Africa, battling a severe third wave of COVID-19 infections, will start to receive the first batch of 400 million doses of vaccines from Johnson & Johnson next week, the African Union’s special envoy on COVID said on Thursday.
Only about 60 million doses of the vaccines have been administered among a total population of 1.3 billion so far on the 55-nation continent.
J&J doses will be used to immunize half of the estimated 800 million people in need of the vaccine on the continent, Strive Masiyiwa, who is also coordinator of the AU task force on vaccine acquisition, told an online news conference.
Around 6 million doses will be delivered to 27 nations that have paid their share through the end of August, Masiyiwa said, with another 18 finalizing loans from the World Bank and other global lenders before they make payment.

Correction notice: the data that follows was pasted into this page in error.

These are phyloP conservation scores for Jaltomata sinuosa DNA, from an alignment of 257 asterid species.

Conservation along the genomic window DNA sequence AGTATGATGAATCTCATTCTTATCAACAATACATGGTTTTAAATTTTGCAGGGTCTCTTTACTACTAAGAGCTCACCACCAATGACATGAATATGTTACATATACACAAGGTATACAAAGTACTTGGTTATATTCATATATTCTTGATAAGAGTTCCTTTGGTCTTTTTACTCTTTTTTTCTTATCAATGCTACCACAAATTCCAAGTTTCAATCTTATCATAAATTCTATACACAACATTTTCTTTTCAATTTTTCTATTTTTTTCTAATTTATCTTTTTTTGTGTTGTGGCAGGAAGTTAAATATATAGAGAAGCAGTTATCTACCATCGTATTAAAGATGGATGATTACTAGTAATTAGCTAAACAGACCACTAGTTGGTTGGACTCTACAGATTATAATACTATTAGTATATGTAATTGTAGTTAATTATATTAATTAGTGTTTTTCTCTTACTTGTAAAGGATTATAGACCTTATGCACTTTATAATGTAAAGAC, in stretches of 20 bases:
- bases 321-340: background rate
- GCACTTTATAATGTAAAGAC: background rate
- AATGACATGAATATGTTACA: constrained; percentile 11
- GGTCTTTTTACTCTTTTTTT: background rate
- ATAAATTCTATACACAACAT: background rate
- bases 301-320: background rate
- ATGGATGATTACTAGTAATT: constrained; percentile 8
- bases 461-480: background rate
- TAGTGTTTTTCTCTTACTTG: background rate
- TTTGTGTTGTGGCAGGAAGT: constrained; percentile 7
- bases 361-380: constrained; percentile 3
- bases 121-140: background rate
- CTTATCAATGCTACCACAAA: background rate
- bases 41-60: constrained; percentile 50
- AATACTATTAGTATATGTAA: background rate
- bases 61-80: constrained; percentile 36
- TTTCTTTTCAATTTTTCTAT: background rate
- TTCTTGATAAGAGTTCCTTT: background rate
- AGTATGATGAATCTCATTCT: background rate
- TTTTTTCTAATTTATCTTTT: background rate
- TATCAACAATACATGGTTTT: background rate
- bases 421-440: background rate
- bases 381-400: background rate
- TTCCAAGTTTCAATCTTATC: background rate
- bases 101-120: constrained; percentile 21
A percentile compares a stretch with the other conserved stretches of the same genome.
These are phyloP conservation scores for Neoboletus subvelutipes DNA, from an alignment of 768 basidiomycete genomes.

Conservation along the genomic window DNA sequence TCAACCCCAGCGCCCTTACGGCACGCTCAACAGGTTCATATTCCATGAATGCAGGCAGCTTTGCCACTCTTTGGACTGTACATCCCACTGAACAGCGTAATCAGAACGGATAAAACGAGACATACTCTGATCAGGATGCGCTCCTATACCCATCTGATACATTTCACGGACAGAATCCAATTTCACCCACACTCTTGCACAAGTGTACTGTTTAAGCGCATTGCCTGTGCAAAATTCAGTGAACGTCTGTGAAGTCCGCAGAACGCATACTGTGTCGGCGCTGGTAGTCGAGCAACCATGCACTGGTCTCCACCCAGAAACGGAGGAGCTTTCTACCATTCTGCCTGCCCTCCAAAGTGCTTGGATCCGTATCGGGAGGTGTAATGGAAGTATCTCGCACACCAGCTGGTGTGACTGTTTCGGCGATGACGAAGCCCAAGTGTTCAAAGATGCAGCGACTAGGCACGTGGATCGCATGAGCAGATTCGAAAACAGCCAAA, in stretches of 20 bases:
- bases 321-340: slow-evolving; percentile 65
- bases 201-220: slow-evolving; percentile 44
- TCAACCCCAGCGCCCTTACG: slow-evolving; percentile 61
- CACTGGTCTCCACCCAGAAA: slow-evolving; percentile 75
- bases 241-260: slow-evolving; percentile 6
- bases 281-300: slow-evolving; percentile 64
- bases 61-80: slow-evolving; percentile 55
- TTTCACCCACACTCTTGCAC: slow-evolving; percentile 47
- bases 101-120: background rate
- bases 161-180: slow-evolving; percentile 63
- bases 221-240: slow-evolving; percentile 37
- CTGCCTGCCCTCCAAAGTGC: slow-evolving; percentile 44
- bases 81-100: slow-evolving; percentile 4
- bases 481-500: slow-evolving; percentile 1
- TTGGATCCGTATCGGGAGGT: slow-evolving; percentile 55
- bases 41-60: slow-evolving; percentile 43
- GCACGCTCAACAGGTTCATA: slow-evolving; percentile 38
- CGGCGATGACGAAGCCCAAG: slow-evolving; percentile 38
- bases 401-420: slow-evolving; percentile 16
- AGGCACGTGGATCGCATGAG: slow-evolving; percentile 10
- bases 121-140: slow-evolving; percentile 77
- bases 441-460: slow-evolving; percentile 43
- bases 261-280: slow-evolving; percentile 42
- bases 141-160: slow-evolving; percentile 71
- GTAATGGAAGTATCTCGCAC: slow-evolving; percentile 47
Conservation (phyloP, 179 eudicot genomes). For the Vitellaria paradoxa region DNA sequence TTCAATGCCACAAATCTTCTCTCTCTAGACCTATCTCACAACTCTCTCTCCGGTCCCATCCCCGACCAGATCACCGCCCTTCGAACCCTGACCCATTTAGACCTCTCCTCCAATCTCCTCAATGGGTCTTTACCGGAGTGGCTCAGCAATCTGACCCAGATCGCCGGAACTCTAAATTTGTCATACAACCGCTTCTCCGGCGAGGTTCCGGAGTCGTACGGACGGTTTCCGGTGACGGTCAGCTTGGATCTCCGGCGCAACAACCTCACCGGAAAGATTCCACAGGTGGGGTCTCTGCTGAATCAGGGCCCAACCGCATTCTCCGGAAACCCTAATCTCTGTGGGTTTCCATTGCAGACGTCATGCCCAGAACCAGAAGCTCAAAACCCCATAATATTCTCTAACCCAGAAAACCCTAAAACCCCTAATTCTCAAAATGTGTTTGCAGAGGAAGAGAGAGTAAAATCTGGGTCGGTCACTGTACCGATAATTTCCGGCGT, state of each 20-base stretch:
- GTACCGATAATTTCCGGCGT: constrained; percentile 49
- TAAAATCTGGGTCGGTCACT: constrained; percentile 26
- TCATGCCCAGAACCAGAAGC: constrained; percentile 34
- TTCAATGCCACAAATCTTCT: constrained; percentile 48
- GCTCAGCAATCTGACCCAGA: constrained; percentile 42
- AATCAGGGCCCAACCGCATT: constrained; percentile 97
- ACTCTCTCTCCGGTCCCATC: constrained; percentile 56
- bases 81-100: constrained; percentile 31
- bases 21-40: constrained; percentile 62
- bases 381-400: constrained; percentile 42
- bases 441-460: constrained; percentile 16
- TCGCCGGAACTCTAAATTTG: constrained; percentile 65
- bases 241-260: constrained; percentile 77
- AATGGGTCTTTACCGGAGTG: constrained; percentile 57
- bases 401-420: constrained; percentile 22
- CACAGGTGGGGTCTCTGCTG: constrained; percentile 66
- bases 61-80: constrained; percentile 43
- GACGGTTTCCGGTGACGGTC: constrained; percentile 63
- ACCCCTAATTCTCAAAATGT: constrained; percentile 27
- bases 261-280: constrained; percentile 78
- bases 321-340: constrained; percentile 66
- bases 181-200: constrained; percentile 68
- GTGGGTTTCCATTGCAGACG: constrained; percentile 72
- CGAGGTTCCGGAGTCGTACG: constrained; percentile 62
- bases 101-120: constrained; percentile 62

Deliveries will rise to an average of 10 million a month from September, increasing to 20 million in January until the order is fulfilled by September next year, he added.
The balance of the vaccine requirements for the continent will come from COVAX, the global vaccine-sharing scheme for poorer nations, as well as bilateral donations from developed nations like the United States, Masiyiwa said.
J&J, whose vaccine is administered through a single shot, will ship the doses from a facility in South Africa through its partnership with Aspen Pharmacare, the special envoy said.
Masiyiwa called on pharmaceutical companies to produce vaccines in Africa under licensing arrangements, not under contract manufacturing, which critics say prevents countries from having vaccine independence.
“We want to be treated the same way as they produce in India,” he said.